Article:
America’s top 20 most liberal-friendly counties
All week The Daily Caller has been counting down the 100 counties in America where liberals would be happiest living. Now it’s time for the final installment, the top 20 list (on Monday, we counted down numbers 100-81; Tuesday was 80-61; Wednesday we ran numbers 60-41 and Thursday we listed 40-21).
The criteria are:
- Percentage of the vote John Kerry and Barack Obama earned
- Median household income, adjusted for cost of living
- Percentage of adult population with bachelors degree or higher
- Percentage of adult population in management/professional jobs
- Unionization laws (whether right-to-work laws are present)
- State concealed carry laws
- State abortion laws, as measured by Americans United for Life
- Status of same-sex partnerships (whether civil union, same-sex marriage, etc.)
- Number of Whole Foods in the county
- Strictness of bans on smoking
In case you missed it, we counted down America’s 100 most conservative-friendly counties the other week.
20. Orange County, N.C.
Largest city: Chapel Hill
Chapel Hill is best known as the home to the University of North Carolina. Famous for its powerhouse basketball teams, UNC is also one of the best public universities in the country. It and other local universities gave rise to the “Research Triangle,” one of the America’s top tech regions. As befits a university setting, Chapel Hill and surrounding Orange County is quite liberal. Neighboring Carrboro could be the most liberal place in the South: It has an openly gay mayor, boasts of its farmer’s markets and passes toothless resolutions against the Iraq War and Patriot Act as do super-liberal cities like Berkeley, Calif.
19. Hampshire County, Mass.
Largest city: Amherst
The Five Colleges consortium in Hampshire County is a unique higher education experiment. UMass Amherst, Amherst, Hampshire, Mount Holyoke and Smith have substantially integrated their classes and social organizations, creating a sort of “supercampus” linked by a shuttle system. This was another area in Massachusetts where Scott Brown couldn’t penetrate, the populated parts of the county voted for Martha Coakley.
18. Westchester County, N.Y.
Largest city: Yonkers
Mad Man Don Draper made his home in Ossining, in lush suburban Westchester County. Westchester has a reputation as an affluent suburb of New York, a place Manhattanites move to raise families. Not all of the county is like this; the southern portion contains the cities of Yonkers and Mount Vernon, which have more in common with the Bronx than leafy suburbia (and Ossining itself is home to Sing Sing prison, where Julius and Ethel Rosenberg died). This was the home of Nelson Rockefeller, and it is the spiritual home of the Rockefeller Republican tradition. However, the county now is generally Democratic, giving Obama 63 percent of the vote.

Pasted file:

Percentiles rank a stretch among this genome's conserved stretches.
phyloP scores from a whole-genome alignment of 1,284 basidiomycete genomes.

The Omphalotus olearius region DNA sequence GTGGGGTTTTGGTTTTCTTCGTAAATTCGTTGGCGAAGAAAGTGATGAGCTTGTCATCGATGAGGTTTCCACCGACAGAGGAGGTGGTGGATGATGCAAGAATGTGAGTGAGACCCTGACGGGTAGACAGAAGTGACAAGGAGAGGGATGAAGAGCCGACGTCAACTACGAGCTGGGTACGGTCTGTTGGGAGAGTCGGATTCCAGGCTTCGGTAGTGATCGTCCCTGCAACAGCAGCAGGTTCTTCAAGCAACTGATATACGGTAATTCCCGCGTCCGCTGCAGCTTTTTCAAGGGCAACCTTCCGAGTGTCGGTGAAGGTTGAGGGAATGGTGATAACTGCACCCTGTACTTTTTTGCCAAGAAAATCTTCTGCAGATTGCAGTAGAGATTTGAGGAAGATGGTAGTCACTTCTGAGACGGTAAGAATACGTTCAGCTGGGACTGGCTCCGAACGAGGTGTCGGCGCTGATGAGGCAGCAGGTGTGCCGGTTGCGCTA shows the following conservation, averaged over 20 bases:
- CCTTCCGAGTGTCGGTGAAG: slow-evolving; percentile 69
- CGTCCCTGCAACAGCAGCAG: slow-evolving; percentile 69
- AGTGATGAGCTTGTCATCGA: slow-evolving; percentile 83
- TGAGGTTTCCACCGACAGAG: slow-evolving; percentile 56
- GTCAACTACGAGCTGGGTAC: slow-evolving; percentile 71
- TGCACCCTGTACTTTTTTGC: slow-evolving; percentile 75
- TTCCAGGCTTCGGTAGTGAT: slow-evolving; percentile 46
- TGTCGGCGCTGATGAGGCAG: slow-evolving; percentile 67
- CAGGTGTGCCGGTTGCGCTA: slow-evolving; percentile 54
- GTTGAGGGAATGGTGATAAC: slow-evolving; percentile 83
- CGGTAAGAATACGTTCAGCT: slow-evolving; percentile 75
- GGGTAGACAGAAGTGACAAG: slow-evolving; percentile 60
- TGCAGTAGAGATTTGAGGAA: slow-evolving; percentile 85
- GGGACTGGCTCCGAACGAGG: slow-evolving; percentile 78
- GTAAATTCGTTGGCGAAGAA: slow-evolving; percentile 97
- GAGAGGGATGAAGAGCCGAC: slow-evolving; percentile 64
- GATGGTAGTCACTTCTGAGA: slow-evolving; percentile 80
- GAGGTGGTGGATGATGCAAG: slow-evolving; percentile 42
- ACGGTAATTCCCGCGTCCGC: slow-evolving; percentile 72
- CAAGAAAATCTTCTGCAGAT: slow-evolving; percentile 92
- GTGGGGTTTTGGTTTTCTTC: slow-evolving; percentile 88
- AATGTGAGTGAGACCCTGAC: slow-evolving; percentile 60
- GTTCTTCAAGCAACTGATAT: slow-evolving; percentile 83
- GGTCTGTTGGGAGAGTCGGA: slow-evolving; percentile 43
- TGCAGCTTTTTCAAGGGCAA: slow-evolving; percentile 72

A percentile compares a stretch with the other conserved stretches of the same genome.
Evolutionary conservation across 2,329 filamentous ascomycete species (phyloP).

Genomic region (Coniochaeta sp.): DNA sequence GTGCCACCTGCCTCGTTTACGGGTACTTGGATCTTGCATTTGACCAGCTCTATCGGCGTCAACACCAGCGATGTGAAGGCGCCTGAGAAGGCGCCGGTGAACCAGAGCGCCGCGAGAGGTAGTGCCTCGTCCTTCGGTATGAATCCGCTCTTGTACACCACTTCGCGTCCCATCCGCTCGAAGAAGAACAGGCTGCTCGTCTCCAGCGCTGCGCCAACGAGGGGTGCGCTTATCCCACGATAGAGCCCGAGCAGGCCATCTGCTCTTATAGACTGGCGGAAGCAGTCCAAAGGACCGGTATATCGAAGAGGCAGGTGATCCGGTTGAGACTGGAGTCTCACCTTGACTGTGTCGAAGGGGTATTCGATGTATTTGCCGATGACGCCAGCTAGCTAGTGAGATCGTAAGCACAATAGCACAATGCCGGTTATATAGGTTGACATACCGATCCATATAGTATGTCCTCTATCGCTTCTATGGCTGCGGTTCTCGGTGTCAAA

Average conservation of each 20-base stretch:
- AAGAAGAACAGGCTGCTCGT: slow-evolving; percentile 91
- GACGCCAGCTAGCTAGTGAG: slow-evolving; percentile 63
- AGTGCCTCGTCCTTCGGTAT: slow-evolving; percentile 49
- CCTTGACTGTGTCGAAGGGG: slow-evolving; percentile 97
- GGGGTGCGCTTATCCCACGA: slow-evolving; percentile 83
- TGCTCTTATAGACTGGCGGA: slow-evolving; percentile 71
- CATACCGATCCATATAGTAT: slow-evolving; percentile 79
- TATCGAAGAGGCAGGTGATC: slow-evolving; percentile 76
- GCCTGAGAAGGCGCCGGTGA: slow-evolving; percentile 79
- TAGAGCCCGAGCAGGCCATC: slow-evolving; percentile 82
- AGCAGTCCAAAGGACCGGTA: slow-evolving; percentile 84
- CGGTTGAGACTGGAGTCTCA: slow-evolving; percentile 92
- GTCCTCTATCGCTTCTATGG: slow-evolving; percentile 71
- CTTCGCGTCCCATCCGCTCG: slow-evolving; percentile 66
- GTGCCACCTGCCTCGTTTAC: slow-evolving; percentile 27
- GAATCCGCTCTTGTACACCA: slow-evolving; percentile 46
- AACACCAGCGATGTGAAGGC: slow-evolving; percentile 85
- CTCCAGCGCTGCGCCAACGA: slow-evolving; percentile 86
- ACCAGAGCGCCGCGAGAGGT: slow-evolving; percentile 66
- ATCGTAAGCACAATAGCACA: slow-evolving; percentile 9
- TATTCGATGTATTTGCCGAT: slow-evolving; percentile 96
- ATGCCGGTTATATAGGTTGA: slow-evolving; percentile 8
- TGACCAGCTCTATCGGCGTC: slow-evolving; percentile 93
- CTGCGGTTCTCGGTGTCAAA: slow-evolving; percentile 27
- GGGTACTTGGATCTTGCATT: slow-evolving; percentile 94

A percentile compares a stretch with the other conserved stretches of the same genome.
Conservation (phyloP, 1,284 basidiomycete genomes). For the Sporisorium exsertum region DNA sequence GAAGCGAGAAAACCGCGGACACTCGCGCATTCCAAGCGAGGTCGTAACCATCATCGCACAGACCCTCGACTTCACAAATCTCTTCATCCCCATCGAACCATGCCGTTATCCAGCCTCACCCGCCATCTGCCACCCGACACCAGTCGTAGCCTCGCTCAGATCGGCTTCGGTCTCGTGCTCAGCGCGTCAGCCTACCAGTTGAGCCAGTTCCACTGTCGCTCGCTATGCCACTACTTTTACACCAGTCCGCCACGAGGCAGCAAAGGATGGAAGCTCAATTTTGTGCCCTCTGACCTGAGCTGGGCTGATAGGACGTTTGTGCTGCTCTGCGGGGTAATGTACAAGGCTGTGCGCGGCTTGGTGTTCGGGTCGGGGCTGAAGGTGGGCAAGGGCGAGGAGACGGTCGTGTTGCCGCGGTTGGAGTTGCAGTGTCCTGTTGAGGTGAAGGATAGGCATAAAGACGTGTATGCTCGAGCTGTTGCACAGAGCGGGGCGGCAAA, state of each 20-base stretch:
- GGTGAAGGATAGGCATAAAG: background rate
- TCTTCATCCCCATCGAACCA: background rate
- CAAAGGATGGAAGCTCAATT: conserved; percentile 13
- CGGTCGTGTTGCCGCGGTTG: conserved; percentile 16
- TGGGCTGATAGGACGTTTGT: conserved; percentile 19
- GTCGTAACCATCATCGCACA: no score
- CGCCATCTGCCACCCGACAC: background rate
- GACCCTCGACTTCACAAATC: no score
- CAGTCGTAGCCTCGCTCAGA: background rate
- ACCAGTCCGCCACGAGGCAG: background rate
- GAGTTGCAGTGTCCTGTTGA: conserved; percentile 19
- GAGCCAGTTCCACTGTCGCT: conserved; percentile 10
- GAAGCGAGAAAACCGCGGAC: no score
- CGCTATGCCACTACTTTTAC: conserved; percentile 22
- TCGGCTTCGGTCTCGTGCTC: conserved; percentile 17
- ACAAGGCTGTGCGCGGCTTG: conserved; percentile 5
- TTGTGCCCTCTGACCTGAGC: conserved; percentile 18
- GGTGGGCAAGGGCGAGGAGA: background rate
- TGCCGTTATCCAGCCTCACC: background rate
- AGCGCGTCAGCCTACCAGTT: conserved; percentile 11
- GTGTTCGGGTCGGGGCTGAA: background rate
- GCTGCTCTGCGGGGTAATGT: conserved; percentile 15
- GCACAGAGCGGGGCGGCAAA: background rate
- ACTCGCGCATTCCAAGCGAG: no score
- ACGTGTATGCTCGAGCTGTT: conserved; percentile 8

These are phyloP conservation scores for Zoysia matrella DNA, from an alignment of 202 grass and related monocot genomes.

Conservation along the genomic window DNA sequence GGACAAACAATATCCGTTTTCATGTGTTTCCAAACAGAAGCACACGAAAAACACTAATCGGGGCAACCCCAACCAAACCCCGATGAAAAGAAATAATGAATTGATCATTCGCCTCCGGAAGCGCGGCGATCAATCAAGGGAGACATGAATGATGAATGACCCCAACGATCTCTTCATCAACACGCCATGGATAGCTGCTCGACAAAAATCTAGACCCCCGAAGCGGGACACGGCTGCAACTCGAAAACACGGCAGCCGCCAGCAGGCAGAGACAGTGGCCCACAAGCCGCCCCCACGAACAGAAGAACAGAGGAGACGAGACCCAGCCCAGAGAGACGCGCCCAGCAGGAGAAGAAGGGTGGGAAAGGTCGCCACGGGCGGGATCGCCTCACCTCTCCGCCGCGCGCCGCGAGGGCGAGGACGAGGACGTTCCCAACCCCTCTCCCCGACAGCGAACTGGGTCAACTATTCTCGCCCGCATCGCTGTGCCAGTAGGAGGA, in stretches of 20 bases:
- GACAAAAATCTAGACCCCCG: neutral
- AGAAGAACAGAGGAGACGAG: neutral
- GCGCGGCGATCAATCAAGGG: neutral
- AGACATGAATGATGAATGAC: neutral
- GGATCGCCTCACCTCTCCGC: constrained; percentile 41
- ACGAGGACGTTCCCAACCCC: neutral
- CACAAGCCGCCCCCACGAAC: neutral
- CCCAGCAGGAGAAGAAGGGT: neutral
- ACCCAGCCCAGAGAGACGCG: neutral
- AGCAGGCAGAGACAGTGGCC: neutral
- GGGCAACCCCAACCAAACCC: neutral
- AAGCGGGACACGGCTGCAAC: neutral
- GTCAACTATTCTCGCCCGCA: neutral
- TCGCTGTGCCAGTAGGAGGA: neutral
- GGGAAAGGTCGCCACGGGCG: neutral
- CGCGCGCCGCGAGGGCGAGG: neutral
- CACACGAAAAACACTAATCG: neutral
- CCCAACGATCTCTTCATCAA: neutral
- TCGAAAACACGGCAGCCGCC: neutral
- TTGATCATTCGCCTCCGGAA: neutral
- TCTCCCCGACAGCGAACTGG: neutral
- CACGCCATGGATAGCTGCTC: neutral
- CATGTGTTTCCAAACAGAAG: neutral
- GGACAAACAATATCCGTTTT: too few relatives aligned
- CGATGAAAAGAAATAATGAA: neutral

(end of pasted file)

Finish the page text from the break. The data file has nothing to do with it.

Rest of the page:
17. Washtenaw County, Mich.
Largest city: Ann Arbor
Ann Arbor is one of America’s premier college towns. The University of Michigan is considered by many to be the best public university in the country. It was a center for the anti-war and counterculture movements of the 1960s. Radical leftist student group SDS formed here. The area is generally prosperous, spawning a growing high-tech industry around the university. It is one of the best educated places in America.
16. Multnomah County, Ore.
Largest city: Portland
Portland is the design model for every left-wing urban strategist (and most urban planners are liberal). Its Urban Growth Boundary creates green belts designed to increase development density (they also increases the price of housing due to lower supply). It is one of the top “microbrewery liberal” cities, a place that despite its idolization of diversity is still about 80 percent white. Like lots of other places in the Pacific Northwest, environmentalism verges upon being a religion. Grist magazine named Portland the second most environmentally friendly city in the world.
15. King County, Wash.
Largest city: Seattle
Seattle has long been a center of the American Left. Scandinavian timber workers and shipbuilders built a large and borderline radical labor movement that precipitated America’s first general strike. Seattle became a household name in the 1990s, providing many of the most popular cultural touchstones of the decade, like Starbucks, grunge music and Microsoft. Jim McDermott, the local representative, is one of the most left-wing members of Congress. The King County suburbs are less liberal than the city.
14. City of Alexandria, Va.
Old Town Alexandria is one of the oldest commercial districts in America, full of shopfronts and houses dating to colonial times. George Washington would ride up from Mount Vernon to attend church at Christ Church on Cameron Street and Alexandria was once home to one of America’s largest slave markets. Not all of Alexandria is Old Town, there are more people who live in the West End area that is more suburban. The city’s only public high school, TC Williams, was the basis for “Remember the Titans.” Sixty percent of adults here have college degrees, the second-highest figure on this list. It is heavily Democratic like the rest of the interior Washington, D.C., area.
13. Arlington County, Va.
Arlington County has no recognized subdivisions
Arlington is a hybrid city-suburb across the Potomac River from Washington, D.C. It can be divided into North Arlington and South Arlington. North Arlington revolves around the Wilson Boulevard corridor with major commercial development in neighborhoods like Clarendon and Ballston. South Arlington’s core is around the Pentagon and the nearby developments of Pentagon City and Crystal City. Arlington is by most measures the best-educated place in America, as an amazing 68 percent of the adult population are college graduates. The Internet sensation “Arlington Rap” satirizes the culture of the area.
12. Santa Cruz County, Calif.
Largest city: Santa Cruz
UC Santa Cruz is in the running for most left-wing college campus. The Pentagon deemed the campus community a physical threat to military recruiters, the only college campus to receive that “honor.” The university is where the Grateful Dead house its archives, noting that Santa Cruz reflected its priorities. The county overall gave Obama 77 percent of the vote, indicative of its hard-left leanings.
11. Chittenden County, Vt.
Largest city: Burlington
Burlington was the first place in Vermont to turn Democrat, this was the only part of the state to vote for Roosevelt or Truman. Home to the University of Vermont, Burlington cultivated a liberal reputation over the course of decades. Bernie Sanders, now a Vermont senator, was elected as the Socialist mayor of Burlington. This is the sort of city that produced jam band Phish and where Ben and Jerry’s model of hippie capitalism took root.